I almost always make sketches for commissioned works. For example, I have the stage backdrop for Puccini’s La bohème, commissioned by the Teatro Lírico, and the backdrop and costume designs for the The Witches from the ballet Pictures at an Exhibition, performed by the National Ballet of Cuba. In these cases, as they are commissioned, I make hundreds of sketches. I will tell you that in the beginning my work was more empirical, but in recent times I have also been making sketches for my paintings, especially when I am going to hold an exhibition. For example, I am now making sketches, a preamble and a rationale, for my next show which is going to be titled Vértebra, possibly for the Havana Biennial.

What is the theme?

It is the union of two or more human beings who can be in conflict or not, but that logically are not going to be able to separate so easily.

Let’s talk about some technical aspects: your favorite color palette, materials, textures, the composition...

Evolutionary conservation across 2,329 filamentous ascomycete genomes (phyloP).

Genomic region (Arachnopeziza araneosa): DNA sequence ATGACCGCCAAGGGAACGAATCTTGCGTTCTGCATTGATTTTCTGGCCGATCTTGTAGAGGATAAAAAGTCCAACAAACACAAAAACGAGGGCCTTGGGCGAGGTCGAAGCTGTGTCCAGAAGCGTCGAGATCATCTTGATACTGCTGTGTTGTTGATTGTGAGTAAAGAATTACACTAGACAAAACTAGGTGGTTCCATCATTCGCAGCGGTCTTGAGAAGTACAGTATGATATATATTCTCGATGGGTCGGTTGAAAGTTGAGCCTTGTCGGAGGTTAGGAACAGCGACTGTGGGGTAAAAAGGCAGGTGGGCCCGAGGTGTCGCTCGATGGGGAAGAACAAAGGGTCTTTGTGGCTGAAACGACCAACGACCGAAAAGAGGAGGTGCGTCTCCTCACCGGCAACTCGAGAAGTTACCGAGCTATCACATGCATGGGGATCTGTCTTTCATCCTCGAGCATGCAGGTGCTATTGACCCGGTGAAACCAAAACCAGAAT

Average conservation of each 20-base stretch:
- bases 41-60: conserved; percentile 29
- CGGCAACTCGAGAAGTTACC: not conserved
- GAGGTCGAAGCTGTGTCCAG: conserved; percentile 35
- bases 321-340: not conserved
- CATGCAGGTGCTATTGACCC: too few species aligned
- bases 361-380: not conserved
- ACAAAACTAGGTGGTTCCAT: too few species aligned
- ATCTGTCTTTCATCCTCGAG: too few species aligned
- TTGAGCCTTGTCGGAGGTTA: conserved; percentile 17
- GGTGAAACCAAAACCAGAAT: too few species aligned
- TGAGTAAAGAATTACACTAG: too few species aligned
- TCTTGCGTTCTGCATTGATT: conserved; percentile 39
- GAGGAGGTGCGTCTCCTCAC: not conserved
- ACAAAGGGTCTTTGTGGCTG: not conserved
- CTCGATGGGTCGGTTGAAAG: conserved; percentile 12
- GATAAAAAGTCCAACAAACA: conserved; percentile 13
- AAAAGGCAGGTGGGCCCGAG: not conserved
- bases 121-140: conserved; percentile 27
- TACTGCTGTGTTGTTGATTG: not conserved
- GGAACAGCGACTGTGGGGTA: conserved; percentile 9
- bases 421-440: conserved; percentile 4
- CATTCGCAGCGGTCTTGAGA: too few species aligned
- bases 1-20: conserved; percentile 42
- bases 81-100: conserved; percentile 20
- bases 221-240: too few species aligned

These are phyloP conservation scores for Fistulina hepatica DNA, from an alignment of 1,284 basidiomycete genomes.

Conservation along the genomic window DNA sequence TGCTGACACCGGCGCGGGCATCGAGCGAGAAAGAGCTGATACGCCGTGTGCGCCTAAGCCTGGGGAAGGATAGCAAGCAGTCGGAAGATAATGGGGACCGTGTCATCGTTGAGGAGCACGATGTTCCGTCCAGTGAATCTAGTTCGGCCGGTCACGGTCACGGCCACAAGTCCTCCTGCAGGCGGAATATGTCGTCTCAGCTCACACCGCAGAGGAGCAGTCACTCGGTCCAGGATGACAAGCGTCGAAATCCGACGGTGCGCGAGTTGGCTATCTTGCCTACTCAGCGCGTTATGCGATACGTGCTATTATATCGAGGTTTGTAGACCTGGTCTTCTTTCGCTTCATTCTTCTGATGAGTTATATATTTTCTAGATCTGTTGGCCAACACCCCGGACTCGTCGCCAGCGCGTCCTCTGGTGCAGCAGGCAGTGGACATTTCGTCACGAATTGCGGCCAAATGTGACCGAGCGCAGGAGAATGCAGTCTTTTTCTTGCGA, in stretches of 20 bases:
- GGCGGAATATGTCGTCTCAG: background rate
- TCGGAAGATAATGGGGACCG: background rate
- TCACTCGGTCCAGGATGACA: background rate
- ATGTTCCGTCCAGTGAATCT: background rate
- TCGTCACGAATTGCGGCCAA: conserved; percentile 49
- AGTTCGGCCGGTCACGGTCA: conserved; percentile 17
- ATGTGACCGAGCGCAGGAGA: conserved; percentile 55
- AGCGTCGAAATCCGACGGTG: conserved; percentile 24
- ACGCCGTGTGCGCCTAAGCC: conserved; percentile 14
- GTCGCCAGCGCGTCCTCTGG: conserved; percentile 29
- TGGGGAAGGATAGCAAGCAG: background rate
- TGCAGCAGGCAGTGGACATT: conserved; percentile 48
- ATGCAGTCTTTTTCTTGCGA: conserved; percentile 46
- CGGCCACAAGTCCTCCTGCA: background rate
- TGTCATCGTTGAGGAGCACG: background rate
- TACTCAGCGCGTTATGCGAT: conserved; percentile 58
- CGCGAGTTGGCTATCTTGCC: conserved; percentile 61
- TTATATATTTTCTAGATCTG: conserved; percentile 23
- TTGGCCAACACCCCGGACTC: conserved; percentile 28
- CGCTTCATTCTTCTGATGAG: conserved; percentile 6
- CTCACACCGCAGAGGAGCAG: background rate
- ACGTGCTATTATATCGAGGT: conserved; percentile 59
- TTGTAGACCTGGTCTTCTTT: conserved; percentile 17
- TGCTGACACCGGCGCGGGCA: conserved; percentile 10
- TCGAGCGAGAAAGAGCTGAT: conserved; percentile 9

I love textures, I can not separate myself from the spatula, from certain tools that I have to scratch, to twist. It may be that I make a work entirely with water colors and gouache, but it’s most likely that I will add some texture. I’ll explain why it is one of the foundations of my work. All this time that I have been painting the subject of the city, it has forced me to respect the condition of the old city. Although I do not have a color palette preference, the color blue hangs over me and does not leave me. I have anecdotes as for a year I have hidden the blue so as not to be forced to use it. Although I have exhibitions of faces, bodies, they are never divorced from the theme of the city. I did it to a certain extent to erase the idea that some people have about those of us who work the theme of the landscape. Some pejoratively, or they do not realize that they are trying to minimize our work, when then say: ah yes, you’re the one who paints little houses.”